Review question

# Where do this pair of tangents to a circle meet? Add to your resource collection Remove from your resource collection Add notes to this resource View your notes for this resource

Ref: R7171

## Solution

The straight line $x = 3$ intersects the circle $x^2 + y^2 - 8x - 10y - 9 = 0$ at the points $P$ and $Q$.

Calculate

1. the coordinates of $P$ and $Q$,

Putting $x = 3$, the $y$-values we need must satisfy the equation $3^2 + y^2 - 8 \times 3 - 10y - 9 = 0.$ After rearranging this, we have that $y^2 - 10y - 24 = 0.$ This can be factorised as $(y + 2)(y - 12) = 0.$ The two solutions to this equation are $y = 12$ and $y = -2$ and, therefore, we have that $P = (3,-2) \quad\text{and}\quad Q = (3,12).$

It does not matter which way around $P$ and $Q$ are.

1. the equations of the tangents at $P$ and $Q$,…

The tangent to the circle at $P$ is perpendicular to the radius $OP$.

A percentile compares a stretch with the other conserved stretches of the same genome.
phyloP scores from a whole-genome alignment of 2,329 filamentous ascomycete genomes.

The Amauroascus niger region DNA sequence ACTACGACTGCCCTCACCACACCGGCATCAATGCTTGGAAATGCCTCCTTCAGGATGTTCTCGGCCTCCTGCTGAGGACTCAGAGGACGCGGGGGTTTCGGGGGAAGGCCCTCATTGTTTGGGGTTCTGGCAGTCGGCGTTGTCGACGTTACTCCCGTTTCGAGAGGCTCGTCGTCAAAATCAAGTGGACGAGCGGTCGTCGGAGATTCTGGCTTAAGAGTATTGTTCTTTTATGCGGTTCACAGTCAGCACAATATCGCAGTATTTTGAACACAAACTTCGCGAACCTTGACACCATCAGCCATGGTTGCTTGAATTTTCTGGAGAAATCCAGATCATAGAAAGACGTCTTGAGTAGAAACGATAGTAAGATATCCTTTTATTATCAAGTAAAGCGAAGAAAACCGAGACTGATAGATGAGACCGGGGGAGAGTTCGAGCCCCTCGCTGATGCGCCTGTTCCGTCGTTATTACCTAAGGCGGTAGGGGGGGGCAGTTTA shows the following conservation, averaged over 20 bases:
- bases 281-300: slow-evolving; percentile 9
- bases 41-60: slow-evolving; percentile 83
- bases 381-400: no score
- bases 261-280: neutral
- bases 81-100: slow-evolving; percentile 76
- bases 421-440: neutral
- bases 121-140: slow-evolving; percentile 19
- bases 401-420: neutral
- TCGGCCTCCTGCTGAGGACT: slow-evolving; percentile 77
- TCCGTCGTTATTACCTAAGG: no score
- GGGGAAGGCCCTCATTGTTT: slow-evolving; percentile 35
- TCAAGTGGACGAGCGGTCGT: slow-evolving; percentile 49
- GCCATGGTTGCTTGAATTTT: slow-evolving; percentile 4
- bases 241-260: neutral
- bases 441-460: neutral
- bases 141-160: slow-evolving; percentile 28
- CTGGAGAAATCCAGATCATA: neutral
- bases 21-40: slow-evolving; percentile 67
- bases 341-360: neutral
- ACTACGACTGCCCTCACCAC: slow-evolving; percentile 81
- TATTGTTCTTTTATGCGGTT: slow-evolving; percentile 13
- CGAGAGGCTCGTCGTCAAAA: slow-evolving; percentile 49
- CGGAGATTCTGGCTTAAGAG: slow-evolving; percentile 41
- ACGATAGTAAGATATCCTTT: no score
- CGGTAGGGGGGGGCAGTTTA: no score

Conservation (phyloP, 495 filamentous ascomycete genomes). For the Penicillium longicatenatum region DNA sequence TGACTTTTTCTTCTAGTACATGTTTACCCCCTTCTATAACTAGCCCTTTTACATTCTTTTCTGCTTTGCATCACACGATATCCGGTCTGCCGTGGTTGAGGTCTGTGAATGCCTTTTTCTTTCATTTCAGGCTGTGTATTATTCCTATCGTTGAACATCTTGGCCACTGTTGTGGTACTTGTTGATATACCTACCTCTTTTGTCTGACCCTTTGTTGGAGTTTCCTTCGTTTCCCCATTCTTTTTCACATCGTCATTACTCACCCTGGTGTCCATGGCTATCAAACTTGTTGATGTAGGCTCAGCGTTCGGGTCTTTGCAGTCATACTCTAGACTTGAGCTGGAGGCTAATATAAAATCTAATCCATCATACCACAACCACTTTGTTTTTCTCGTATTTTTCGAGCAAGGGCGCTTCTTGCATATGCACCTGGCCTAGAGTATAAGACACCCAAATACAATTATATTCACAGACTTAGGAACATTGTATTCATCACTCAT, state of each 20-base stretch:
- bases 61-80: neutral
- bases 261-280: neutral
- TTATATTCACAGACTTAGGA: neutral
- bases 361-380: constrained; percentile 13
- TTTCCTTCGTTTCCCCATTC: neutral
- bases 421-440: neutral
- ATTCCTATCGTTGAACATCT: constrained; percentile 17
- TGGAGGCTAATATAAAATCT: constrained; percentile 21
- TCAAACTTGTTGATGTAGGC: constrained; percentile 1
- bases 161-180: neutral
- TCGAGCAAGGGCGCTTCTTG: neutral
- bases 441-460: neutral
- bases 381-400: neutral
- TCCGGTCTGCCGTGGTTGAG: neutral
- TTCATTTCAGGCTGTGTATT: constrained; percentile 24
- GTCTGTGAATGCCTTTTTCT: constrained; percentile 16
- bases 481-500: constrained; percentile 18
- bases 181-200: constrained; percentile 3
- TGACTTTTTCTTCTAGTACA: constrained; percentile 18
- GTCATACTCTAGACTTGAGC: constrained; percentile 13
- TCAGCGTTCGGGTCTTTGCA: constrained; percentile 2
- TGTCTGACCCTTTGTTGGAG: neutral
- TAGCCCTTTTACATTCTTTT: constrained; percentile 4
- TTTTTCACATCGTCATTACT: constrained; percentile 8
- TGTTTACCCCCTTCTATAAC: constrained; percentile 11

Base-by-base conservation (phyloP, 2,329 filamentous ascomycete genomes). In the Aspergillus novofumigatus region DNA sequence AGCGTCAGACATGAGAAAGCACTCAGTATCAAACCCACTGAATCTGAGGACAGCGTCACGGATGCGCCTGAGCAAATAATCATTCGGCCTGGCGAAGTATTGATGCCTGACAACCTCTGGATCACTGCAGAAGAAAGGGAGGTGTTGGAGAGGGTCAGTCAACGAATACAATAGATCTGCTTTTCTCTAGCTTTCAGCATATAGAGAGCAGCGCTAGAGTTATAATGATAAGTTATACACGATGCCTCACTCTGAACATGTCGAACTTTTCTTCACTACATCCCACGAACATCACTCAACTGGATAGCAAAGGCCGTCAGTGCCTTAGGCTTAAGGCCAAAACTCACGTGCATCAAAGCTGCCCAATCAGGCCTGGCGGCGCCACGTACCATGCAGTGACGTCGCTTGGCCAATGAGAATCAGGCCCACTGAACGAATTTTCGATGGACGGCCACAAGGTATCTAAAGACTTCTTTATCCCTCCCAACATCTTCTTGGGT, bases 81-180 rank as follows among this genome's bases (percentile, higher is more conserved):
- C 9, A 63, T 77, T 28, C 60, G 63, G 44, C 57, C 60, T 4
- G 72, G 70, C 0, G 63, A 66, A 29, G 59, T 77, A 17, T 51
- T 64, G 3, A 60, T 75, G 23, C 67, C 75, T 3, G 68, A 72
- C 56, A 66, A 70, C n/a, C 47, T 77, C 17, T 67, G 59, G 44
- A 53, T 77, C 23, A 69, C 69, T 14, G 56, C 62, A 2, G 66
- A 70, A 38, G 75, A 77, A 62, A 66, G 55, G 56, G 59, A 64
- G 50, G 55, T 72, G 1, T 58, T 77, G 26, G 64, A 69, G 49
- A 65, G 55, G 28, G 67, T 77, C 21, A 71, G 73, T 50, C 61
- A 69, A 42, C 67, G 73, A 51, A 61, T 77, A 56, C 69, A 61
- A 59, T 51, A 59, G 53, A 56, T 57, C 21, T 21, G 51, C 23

To find the gradient of the radius we need to know the co-ordinates of the centre of the circle. We can find this by putting the equation into completed the square form: $(x-4)^2 + (y - 5)^2 = 50.$

We have the co-ordinates of $O (4, 5)$ and of $P (3, -2)$ so the gradient of $OP$ is $\frac{5 - (-2)}{4 - 3} = 7$, and the gradient of the tangent is $-\frac{1}{7}$.

Using the coordinates of P gives us an equation for the tangent of $y + 2 = \frac{1}{7}(x - 3)$ which can be simplified to $7y = -x - 11$.

We can do the same for $Q$ to find that the equation of the tangent is $7y = x+81.$

1. the coordinates of the point of intersection of the tangents.

The point of intersection $(x,y)$ must satisfy the pair of equations $7y= -x - 11, 7y = x + 81.$ Thus we need to solve $-x - 11= x + 81,$ which gives $x = -46$, from where we find $y = 5$ (as, with a little thought, we know it has to be).